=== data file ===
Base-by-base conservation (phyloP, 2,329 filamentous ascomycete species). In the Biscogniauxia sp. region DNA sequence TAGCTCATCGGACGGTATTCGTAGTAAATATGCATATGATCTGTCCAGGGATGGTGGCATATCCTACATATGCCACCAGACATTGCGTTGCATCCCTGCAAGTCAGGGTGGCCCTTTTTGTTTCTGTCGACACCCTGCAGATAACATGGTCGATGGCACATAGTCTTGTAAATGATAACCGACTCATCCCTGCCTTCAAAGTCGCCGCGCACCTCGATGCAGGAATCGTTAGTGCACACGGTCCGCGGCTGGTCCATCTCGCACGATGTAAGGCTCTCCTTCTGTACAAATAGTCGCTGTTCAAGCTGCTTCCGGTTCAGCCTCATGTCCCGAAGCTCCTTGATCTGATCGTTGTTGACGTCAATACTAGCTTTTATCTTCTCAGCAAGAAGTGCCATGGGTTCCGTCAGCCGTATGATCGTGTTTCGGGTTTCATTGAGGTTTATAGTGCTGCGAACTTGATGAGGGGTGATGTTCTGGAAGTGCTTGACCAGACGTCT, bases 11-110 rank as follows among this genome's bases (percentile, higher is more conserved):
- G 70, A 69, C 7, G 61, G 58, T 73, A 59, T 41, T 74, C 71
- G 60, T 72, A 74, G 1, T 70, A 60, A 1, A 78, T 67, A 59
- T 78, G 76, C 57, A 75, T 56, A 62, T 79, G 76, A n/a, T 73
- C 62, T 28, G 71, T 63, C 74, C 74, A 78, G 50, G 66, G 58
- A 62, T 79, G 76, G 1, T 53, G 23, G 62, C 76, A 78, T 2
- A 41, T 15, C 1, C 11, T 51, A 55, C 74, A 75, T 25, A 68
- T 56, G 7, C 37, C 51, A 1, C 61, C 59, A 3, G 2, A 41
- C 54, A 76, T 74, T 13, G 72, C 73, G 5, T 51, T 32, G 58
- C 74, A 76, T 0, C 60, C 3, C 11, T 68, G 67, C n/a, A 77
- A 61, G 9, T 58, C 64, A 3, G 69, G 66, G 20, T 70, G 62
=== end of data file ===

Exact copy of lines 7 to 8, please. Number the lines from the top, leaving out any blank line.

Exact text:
- A 41, T 15, C 1, C 11, T 51, A 55, C 74, A 75, T 25, A 68
- T 56, G 7, C 37, C 51, A 1, C 61, C 59, A 3, G 2, A 41